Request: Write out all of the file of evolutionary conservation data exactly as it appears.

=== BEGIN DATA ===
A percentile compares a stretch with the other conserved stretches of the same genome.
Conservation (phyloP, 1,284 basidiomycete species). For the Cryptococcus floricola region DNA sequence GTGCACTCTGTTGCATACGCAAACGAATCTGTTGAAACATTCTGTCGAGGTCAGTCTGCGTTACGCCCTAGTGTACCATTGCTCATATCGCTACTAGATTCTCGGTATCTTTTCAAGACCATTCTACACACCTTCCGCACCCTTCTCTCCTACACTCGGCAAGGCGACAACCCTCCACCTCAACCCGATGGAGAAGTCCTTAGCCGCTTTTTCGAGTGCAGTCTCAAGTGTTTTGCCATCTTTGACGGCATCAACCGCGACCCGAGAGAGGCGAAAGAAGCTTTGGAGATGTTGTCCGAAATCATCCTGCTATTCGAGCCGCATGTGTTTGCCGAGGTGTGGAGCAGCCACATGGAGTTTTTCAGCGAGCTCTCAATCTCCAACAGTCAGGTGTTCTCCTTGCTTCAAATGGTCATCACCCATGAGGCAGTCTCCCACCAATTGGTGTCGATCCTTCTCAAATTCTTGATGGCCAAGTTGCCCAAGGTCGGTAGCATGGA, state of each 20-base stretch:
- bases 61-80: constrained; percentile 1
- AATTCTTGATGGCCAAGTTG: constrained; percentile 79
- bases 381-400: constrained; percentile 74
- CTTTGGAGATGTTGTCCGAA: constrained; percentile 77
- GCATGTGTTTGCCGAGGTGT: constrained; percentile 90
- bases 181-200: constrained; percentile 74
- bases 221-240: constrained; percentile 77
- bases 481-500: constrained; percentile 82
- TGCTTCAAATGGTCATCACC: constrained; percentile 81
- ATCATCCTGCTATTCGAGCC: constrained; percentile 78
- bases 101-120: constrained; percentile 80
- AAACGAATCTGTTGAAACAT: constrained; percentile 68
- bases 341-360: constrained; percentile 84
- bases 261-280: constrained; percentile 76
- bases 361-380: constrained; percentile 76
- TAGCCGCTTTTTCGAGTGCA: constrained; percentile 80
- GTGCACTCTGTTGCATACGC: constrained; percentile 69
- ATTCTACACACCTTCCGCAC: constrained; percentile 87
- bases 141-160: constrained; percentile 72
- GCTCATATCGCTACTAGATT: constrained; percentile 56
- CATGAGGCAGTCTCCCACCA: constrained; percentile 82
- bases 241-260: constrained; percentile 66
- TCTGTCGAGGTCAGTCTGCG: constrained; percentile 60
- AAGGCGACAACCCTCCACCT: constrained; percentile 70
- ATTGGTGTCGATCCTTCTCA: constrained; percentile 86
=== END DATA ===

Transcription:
A percentile compares a stretch with the other conserved stretches of the same genome.
Conservation (phyloP, 1,284 basidiomycete species). For the Cryptococcus floricola region DNA sequence GTGCACTCTGTTGCATACGCAAACGAATCTGTTGAAACATTCTGTCGAGGTCAGTCTGCGTTACGCCCTAGTGTACCATTGCTCATATCGCTACTAGATTCTCGGTATCTTTTCAAGACCATTCTACACACCTTCCGCACCCTTCTCTCCTACACTCGGCAAGGCGACAACCCTCCACCTCAACCCGATGGAGAAGTCCTTAGCCGCTTTTTCGAGTGCAGTCTCAAGTGTTTTGCCATCTTTGACGGCATCAACCGCGACCCGAGAGAGGCGAAAGAAGCTTTGGAGATGTTGTCCGAAATCATCCTGCTATTCGAGCCGCATGTGTTTGCCGAGGTGTGGAGCAGCCACATGGAGTTTTTCAGCGAGCTCTCAATCTCCAACAGTCAGGTGTTCTCCTTGCTTCAAATGGTCATCACCCATGAGGCAGTCTCCCACCAATTGGTGTCGATCCTTCTCAAATTCTTGATGGCCAAGTTGCCCAAGGTCGGTAGCATGGA, state of each 20-base stretch:
- bases 61-80: constrained; percentile 1
- AATTCTTGATGGCCAAGTTG: constrained; percentile 79
- bases 381-400: constrained; percentile 74
- CTTTGGAGATGTTGTCCGAA: constrained; percentile 77
- GCATGTGTTTGCCGAGGTGT: constrained; percentile 90
- bases 181-200: constrained; percentile 74
- bases 221-240: constrained; percentile 77
- bases 481-500: constrained; percentile 82
- TGCTTCAAATGGTCATCACC: constrained; percentile 81
- ATCATCCTGCTATTCGAGCC: constrained; percentile 78
- bases 101-120: constrained; percentile 80
- AAACGAATCTGTTGAAACAT: constrained; percentile 68
- bases 341-360: constrained; percentile 84
- bases 261-280: constrained; percentile 76
- bases 361-380: constrained; percentile 76
- TAGCCGCTTTTTCGAGTGCA: constrained; percentile 80
- GTGCACTCTGTTGCATACGC: constrained; percentile 69
- ATTCTACACACCTTCCGCAC: constrained; percentile 87
- bases 141-160: constrained; percentile 72
- GCTCATATCGCTACTAGATT: constrained; percentile 56
- CATGAGGCAGTCTCCCACCA: constrained; percentile 82
- bases 241-260: constrained; percentile 66
- TCTGTCGAGGTCAGTCTGCG: constrained; percentile 60
- AAGGCGACAACCCTCCACCT: constrained; percentile 70
- ATTGGTGTCGATCCTTCTCA: constrained; percentile 86